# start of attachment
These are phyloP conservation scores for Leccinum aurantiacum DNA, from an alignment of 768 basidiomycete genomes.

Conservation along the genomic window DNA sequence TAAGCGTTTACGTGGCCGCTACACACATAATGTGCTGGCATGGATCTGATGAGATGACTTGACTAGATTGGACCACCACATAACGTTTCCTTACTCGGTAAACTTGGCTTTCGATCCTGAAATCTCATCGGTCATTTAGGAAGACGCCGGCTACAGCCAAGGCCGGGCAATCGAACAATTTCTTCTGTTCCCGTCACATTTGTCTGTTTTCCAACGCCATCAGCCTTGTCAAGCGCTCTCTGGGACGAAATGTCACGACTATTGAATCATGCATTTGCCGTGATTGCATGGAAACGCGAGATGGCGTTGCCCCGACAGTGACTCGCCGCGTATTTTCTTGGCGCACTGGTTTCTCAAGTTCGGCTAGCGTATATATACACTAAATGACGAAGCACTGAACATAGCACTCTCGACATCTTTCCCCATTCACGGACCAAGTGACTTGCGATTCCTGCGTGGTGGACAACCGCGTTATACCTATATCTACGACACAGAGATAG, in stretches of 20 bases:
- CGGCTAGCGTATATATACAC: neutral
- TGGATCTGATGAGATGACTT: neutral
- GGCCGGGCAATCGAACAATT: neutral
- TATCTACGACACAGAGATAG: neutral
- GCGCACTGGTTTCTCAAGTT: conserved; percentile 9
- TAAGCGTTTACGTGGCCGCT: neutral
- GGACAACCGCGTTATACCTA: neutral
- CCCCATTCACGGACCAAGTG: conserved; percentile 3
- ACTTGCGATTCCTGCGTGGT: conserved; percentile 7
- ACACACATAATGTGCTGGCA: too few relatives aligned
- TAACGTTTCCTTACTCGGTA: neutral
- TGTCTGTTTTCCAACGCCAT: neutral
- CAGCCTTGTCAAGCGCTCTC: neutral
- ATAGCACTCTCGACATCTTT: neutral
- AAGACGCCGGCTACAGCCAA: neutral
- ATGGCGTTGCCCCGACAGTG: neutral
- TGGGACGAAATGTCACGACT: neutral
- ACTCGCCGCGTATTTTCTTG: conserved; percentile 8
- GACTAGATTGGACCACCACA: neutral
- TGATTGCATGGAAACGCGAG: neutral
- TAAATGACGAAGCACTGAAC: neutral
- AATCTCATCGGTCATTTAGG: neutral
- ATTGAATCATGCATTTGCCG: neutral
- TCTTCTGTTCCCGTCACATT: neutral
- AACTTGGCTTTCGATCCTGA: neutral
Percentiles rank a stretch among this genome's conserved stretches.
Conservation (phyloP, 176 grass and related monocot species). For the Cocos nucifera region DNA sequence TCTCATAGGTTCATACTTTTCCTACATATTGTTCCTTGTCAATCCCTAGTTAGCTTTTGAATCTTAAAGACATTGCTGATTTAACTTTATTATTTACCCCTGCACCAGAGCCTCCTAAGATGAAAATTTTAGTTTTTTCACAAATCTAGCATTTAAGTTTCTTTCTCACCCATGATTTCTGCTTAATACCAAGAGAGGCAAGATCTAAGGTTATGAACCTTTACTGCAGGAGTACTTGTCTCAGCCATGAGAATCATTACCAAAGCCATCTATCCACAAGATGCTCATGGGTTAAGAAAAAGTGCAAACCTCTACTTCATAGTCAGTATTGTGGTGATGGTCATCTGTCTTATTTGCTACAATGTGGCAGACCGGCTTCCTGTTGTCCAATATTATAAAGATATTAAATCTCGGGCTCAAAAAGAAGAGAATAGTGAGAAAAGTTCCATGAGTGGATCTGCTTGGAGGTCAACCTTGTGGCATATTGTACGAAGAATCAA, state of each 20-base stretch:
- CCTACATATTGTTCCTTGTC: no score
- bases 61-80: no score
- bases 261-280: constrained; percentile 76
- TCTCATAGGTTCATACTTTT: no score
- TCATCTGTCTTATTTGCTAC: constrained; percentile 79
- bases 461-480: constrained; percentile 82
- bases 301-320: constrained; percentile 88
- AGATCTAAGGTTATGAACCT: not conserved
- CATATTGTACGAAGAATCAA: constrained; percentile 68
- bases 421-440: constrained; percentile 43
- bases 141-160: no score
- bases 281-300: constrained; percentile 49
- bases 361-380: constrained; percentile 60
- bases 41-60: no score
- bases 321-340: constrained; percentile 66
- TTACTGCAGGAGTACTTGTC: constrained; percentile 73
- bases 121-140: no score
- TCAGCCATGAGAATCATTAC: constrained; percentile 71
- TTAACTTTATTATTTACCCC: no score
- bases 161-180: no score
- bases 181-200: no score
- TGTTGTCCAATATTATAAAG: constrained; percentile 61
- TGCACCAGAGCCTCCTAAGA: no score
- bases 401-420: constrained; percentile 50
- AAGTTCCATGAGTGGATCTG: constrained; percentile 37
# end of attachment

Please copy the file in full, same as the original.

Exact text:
These are phyloP conservation scores for Leccinum aurantiacum DNA, from an alignment of 768 basidiomycete genomes.

Conservation along the genomic window DNA sequence TAAGCGTTTACGTGGCCGCTACACACATAATGTGCTGGCATGGATCTGATGAGATGACTTGACTAGATTGGACCACCACATAACGTTTCCTTACTCGGTAAACTTGGCTTTCGATCCTGAAATCTCATCGGTCATTTAGGAAGACGCCGGCTACAGCCAAGGCCGGGCAATCGAACAATTTCTTCTGTTCCCGTCACATTTGTCTGTTTTCCAACGCCATCAGCCTTGTCAAGCGCTCTCTGGGACGAAATGTCACGACTATTGAATCATGCATTTGCCGTGATTGCATGGAAACGCGAGATGGCGTTGCCCCGACAGTGACTCGCCGCGTATTTTCTTGGCGCACTGGTTTCTCAAGTTCGGCTAGCGTATATATACACTAAATGACGAAGCACTGAACATAGCACTCTCGACATCTTTCCCCATTCACGGACCAAGTGACTTGCGATTCCTGCGTGGTGGACAACCGCGTTATACCTATATCTACGACACAGAGATAG, in stretches of 20 bases:
- CGGCTAGCGTATATATACAC: neutral
- TGGATCTGATGAGATGACTT: neutral
- GGCCGGGCAATCGAACAATT: neutral
- TATCTACGACACAGAGATAG: neutral
- GCGCACTGGTTTCTCAAGTT: conserved; percentile 9
- TAAGCGTTTACGTGGCCGCT: neutral
- GGACAACCGCGTTATACCTA: neutral
- CCCCATTCACGGACCAAGTG: conserved; percentile 3
- ACTTGCGATTCCTGCGTGGT: conserved; percentile 7
- ACACACATAATGTGCTGGCA: too few relatives aligned
- TAACGTTTCCTTACTCGGTA: neutral
- TGTCTGTTTTCCAACGCCAT: neutral
- CAGCCTTGTCAAGCGCTCTC: neutral
- ATAGCACTCTCGACATCTTT: neutral
- AAGACGCCGGCTACAGCCAA: neutral
- ATGGCGTTGCCCCGACAGTG: neutral
- TGGGACGAAATGTCACGACT: neutral
- ACTCGCCGCGTATTTTCTTG: conserved; percentile 8
- GACTAGATTGGACCACCACA: neutral
- TGATTGCATGGAAACGCGAG: neutral
- TAAATGACGAAGCACTGAAC: neutral
- AATCTCATCGGTCATTTAGG: neutral
- ATTGAATCATGCATTTGCCG: neutral
- TCTTCTGTTCCCGTCACATT: neutral
- AACTTGGCTTTCGATCCTGA: neutral
Percentiles rank a stretch among this genome's conserved stretches.
Conservation (phyloP, 176 grass and related monocot species). For the Cocos nucifera region DNA sequence TCTCATAGGTTCATACTTTTCCTACATATTGTTCCTTGTCAATCCCTAGTTAGCTTTTGAATCTTAAAGACATTGCTGATTTAACTTTATTATTTACCCCTGCACCAGAGCCTCCTAAGATGAAAATTTTAGTTTTTTCACAAATCTAGCATTTAAGTTTCTTTCTCACCCATGATTTCTGCTTAATACCAAGAGAGGCAAGATCTAAGGTTATGAACCTTTACTGCAGGAGTACTTGTCTCAGCCATGAGAATCATTACCAAAGCCATCTATCCACAAGATGCTCATGGGTTAAGAAAAAGTGCAAACCTCTACTTCATAGTCAGTATTGTGGTGATGGTCATCTGTCTTATTTGCTACAATGTGGCAGACCGGCTTCCTGTTGTCCAATATTATAAAGATATTAAATCTCGGGCTCAAAAAGAAGAGAATAGTGAGAAAAGTTCCATGAGTGGATCTGCTTGGAGGTCAACCTTGTGGCATATTGTACGAAGAATCAA, state of each 20-base stretch:
- CCTACATATTGTTCCTTGTC: no score
- bases 61-80: no score
- bases 261-280: constrained; percentile 76
- TCTCATAGGTTCATACTTTT: no score
- TCATCTGTCTTATTTGCTAC: constrained; percentile 79
- bases 461-480: constrained; percentile 82
- bases 301-320: constrained; percentile 88
- AGATCTAAGGTTATGAACCT: not conserved
- CATATTGTACGAAGAATCAA: constrained; percentile 68
- bases 421-440: constrained; percentile 43
- bases 141-160: no score
- bases 281-300: constrained; percentile 49
- bases 361-380: constrained; percentile 60
- bases 41-60: no score
- bases 321-340: constrained; percentile 66
- TTACTGCAGGAGTACTTGTC: constrained; percentile 73
- bases 121-140: no score
- TCAGCCATGAGAATCATTAC: constrained; percentile 71
- TTAACTTTATTATTTACCCC: no score
- bases 161-180: no score
- bases 181-200: no score
- TGTTGTCCAATATTATAAAG: constrained; percentile 61
- TGCACCAGAGCCTCCTAAGA: no score
- bases 401-420: constrained; percentile 50
- AAGTTCCATGAGTGGATCTG: constrained; percentile 37